PIMCO Total Return Fund Performance Report – Feb 2012

PIMCO Total Return Fund(February) The Performance of the PIMCO Total Return Fund has been good over the last year, rising in value almost 7%. This does not include any interest payments made over that time, which would drive the total return to around 10%. In January, the fund was yielding 3.0% on annualized basis.

Term (using Feb 13, 2012 as the start)

Performance

Last 30 Days

+1.32%

Last 90 Days

+3.60

Last  Year

+6.82

The PIMCO Total Return Fund did better than 80% of similar funds over the last month and three-month time periods. Over the last year, the fund did 1.69% worse than average fund in its Morningstar category.

 

In January, there were major changes made to the fund’s portfolio in terms of maturity dates and type of bonds.

The funds sold bonds maturing in less than 3 years and over 10 years. Now, 84% of the portfolio has a maturity date between 3 and 10 years, with the average maturity at the end of January being lowered to 8.3 years. The portfolio still has an average  maturity that is higher than its benchmark, which is 4.9 years. In other words, the fund thinks it will outperform its peers by owning  on bonds with maturities on average 3 years longer the benchmark.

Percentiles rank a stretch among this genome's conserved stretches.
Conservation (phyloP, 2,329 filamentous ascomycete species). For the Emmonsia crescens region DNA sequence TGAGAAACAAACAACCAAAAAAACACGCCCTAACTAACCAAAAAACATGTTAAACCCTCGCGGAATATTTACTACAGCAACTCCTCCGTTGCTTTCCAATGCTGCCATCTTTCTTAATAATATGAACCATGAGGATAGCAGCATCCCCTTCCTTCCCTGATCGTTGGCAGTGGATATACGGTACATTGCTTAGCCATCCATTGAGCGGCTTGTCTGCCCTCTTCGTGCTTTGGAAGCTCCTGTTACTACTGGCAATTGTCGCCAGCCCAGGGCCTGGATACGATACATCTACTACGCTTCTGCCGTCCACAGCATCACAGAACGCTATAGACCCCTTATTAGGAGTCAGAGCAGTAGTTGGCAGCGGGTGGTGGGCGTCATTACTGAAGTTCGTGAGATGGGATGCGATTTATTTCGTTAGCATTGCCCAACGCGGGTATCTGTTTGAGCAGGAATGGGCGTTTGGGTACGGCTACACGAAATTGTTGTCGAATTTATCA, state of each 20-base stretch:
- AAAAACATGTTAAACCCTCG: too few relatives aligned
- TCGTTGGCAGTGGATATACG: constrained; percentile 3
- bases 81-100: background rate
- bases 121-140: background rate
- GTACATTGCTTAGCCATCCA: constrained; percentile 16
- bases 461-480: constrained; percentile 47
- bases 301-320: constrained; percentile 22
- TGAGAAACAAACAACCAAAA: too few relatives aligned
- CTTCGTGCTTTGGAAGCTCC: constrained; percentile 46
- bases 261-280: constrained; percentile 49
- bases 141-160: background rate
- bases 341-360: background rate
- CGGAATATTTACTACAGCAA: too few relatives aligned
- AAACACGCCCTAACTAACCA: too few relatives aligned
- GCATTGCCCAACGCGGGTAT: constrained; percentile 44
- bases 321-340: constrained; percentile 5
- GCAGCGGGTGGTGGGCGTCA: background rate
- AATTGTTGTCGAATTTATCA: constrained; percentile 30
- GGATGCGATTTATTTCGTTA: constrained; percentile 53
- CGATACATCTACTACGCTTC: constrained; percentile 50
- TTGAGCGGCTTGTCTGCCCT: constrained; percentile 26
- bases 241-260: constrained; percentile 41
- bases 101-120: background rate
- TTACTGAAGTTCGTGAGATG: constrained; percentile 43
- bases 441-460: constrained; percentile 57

Also, the fund significantly changed the type of bonds it holds. Its increased its holdings of Treasuries by 8% to 38% of the portfolio, and decreased its holdings of non-US developed nations bonds by a similar amount.  These bonds went from 18% of the portfolio to only 11%. In the funds report, it said it was selling off its European bonds. The fund believes that the US is a much better market than Europe at the moment for fixed income investing.
The fund provided detailed notes on its performance in January, in which it beat its benchmark (The Barclays Capital US Aggregate Index):

Positive Contributors:

  • Holding longer maturity dates than the Index average.
  • Holding more financial corporate bonds than the Index average.
  • Holding more Mortgage Backed Securities than the Index average

Negative Contributors:

  • Not having many holdings that benefited a rising Euro
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